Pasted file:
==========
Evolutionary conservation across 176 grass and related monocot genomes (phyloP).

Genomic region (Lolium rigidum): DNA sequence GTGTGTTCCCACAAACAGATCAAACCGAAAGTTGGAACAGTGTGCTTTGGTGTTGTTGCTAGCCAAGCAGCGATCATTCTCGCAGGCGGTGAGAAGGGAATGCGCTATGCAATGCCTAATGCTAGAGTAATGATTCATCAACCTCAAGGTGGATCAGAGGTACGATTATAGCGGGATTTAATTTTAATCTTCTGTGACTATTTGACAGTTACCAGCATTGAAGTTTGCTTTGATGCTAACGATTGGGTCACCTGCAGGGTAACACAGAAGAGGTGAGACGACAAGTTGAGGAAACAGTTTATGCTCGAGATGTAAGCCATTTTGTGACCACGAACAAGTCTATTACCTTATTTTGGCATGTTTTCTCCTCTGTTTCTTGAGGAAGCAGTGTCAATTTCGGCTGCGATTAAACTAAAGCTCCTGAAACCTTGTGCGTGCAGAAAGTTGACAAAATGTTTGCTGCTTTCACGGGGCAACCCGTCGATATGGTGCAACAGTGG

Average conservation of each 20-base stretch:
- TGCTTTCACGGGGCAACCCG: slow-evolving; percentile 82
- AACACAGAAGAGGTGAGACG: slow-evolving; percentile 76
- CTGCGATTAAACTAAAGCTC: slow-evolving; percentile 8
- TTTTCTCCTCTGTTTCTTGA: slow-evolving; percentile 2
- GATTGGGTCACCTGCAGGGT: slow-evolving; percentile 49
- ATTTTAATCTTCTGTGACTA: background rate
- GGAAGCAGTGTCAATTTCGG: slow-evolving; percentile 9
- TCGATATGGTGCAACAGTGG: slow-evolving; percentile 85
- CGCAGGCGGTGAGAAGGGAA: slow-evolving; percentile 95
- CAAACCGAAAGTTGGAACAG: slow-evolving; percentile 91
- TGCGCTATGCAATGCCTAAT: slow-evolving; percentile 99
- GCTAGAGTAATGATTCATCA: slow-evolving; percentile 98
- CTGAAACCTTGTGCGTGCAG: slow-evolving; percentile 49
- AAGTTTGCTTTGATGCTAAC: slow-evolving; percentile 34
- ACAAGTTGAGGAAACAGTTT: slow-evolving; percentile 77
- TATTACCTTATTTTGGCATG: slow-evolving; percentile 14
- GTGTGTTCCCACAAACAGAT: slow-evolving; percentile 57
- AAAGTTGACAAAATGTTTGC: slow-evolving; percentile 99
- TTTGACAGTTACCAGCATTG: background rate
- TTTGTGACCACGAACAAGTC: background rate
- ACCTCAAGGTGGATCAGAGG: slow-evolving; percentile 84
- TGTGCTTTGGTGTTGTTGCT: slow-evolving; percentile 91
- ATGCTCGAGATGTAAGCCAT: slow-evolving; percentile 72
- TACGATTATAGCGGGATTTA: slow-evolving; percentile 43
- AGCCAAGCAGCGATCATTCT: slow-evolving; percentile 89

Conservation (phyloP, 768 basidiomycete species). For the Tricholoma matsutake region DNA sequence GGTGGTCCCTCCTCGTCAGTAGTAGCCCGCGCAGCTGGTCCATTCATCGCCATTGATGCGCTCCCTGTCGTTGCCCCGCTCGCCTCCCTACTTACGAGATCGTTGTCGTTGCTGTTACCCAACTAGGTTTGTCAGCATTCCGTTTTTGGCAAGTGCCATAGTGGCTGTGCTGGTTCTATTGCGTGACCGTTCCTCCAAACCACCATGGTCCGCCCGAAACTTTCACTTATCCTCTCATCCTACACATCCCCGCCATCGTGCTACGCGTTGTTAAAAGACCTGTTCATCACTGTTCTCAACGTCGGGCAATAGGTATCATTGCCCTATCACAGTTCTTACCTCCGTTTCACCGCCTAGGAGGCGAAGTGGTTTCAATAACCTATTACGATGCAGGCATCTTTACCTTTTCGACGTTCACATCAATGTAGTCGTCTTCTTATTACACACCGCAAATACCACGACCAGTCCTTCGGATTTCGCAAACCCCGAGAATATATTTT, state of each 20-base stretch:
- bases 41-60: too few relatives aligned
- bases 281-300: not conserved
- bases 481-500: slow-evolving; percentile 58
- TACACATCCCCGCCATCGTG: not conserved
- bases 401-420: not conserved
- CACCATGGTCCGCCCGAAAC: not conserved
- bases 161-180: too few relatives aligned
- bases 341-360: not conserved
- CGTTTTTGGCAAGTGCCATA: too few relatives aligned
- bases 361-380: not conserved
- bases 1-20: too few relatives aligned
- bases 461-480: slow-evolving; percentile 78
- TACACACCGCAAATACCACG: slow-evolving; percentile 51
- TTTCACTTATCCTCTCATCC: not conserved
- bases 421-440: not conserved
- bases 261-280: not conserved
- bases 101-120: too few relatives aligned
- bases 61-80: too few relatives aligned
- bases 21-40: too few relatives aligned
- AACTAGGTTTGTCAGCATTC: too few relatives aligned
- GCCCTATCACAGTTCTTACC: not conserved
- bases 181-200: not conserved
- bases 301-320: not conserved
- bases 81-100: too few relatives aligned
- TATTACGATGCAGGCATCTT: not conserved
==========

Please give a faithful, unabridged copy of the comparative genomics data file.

Evolutionary conservation across 176 grass and related monocot genomes (phyloP).

Genomic region (Lolium rigidum): DNA sequence GTGTGTTCCCACAAACAGATCAAACCGAAAGTTGGAACAGTGTGCTTTGGTGTTGTTGCTAGCCAAGCAGCGATCATTCTCGCAGGCGGTGAGAAGGGAATGCGCTATGCAATGCCTAATGCTAGAGTAATGATTCATCAACCTCAAGGTGGATCAGAGGTACGATTATAGCGGGATTTAATTTTAATCTTCTGTGACTATTTGACAGTTACCAGCATTGAAGTTTGCTTTGATGCTAACGATTGGGTCACCTGCAGGGTAACACAGAAGAGGTGAGACGACAAGTTGAGGAAACAGTTTATGCTCGAGATGTAAGCCATTTTGTGACCACGAACAAGTCTATTACCTTATTTTGGCATGTTTTCTCCTCTGTTTCTTGAGGAAGCAGTGTCAATTTCGGCTGCGATTAAACTAAAGCTCCTGAAACCTTGTGCGTGCAGAAAGTTGACAAAATGTTTGCTGCTTTCACGGGGCAACCCGTCGATATGGTGCAACAGTGG

Average conservation of each 20-base stretch:
- TGCTTTCACGGGGCAACCCG: slow-evolving; percentile 82
- AACACAGAAGAGGTGAGACG: slow-evolving; percentile 76
- CTGCGATTAAACTAAAGCTC: slow-evolving; percentile 8
- TTTTCTCCTCTGTTTCTTGA: slow-evolving; percentile 2
- GATTGGGTCACCTGCAGGGT: slow-evolving; percentile 49
- ATTTTAATCTTCTGTGACTA: background rate
- GGAAGCAGTGTCAATTTCGG: slow-evolving; percentile 9
- TCGATATGGTGCAACAGTGG: slow-evolving; percentile 85
- CGCAGGCGGTGAGAAGGGAA: slow-evolving; percentile 95
- CAAACCGAAAGTTGGAACAG: slow-evolving; percentile 91
- TGCGCTATGCAATGCCTAAT: slow-evolving; percentile 99
- GCTAGAGTAATGATTCATCA: slow-evolving; percentile 98
- CTGAAACCTTGTGCGTGCAG: slow-evolving; percentile 49
- AAGTTTGCTTTGATGCTAAC: slow-evolving; percentile 34
- ACAAGTTGAGGAAACAGTTT: slow-evolving; percentile 77
- TATTACCTTATTTTGGCATG: slow-evolving; percentile 14
- GTGTGTTCCCACAAACAGAT: slow-evolving; percentile 57
- AAAGTTGACAAAATGTTTGC: slow-evolving; percentile 99
- TTTGACAGTTACCAGCATTG: background rate
- TTTGTGACCACGAACAAGTC: background rate
- ACCTCAAGGTGGATCAGAGG: slow-evolving; percentile 84
- TGTGCTTTGGTGTTGTTGCT: slow-evolving; percentile 91
- ATGCTCGAGATGTAAGCCAT: slow-evolving; percentile 72
- TACGATTATAGCGGGATTTA: slow-evolving; percentile 43
- AGCCAAGCAGCGATCATTCT: slow-evolving; percentile 89

Conservation (phyloP, 768 basidiomycete species). For the Tricholoma matsutake region DNA sequence GGTGGTCCCTCCTCGTCAGTAGTAGCCCGCGCAGCTGGTCCATTCATCGCCATTGATGCGCTCCCTGTCGTTGCCCCGCTCGCCTCCCTACTTACGAGATCGTTGTCGTTGCTGTTACCCAACTAGGTTTGTCAGCATTCCGTTTTTGGCAAGTGCCATAGTGGCTGTGCTGGTTCTATTGCGTGACCGTTCCTCCAAACCACCATGGTCCGCCCGAAACTTTCACTTATCCTCTCATCCTACACATCCCCGCCATCGTGCTACGCGTTGTTAAAAGACCTGTTCATCACTGTTCTCAACGTCGGGCAATAGGTATCATTGCCCTATCACAGTTCTTACCTCCGTTTCACCGCCTAGGAGGCGAAGTGGTTTCAATAACCTATTACGATGCAGGCATCTTTACCTTTTCGACGTTCACATCAATGTAGTCGTCTTCTTATTACACACCGCAAATACCACGACCAGTCCTTCGGATTTCGCAAACCCCGAGAATATATTTT, state of each 20-base stretch:
- bases 41-60: too few relatives aligned
- bases 281-300: not conserved
- bases 481-500: slow-evolving; percentile 58
- TACACATCCCCGCCATCGTG: not conserved
- bases 401-420: not conserved
- CACCATGGTCCGCCCGAAAC: not conserved
- bases 161-180: too few relatives aligned
- bases 341-360: not conserved
- CGTTTTTGGCAAGTGCCATA: too few relatives aligned
- bases 361-380: not conserved
- bases 1-20: too few relatives aligned
- bases 461-480: slow-evolving; percentile 78
- TACACACCGCAAATACCACG: slow-evolving; percentile 51
- TTTCACTTATCCTCTCATCC: not conserved
- bases 421-440: not conserved
- bases 261-280: not conserved
- bases 101-120: too few relatives aligned
- bases 61-80: too few relatives aligned
- bases 21-40: too few relatives aligned
- AACTAGGTTTGTCAGCATTC: too few relatives aligned
- GCCCTATCACAGTTCTTACC: not conserved
- bases 181-200: not conserved
- bases 301-320: not conserved
- bases 81-100: too few relatives aligned
- TATTACGATGCAGGCATCTT: not conserved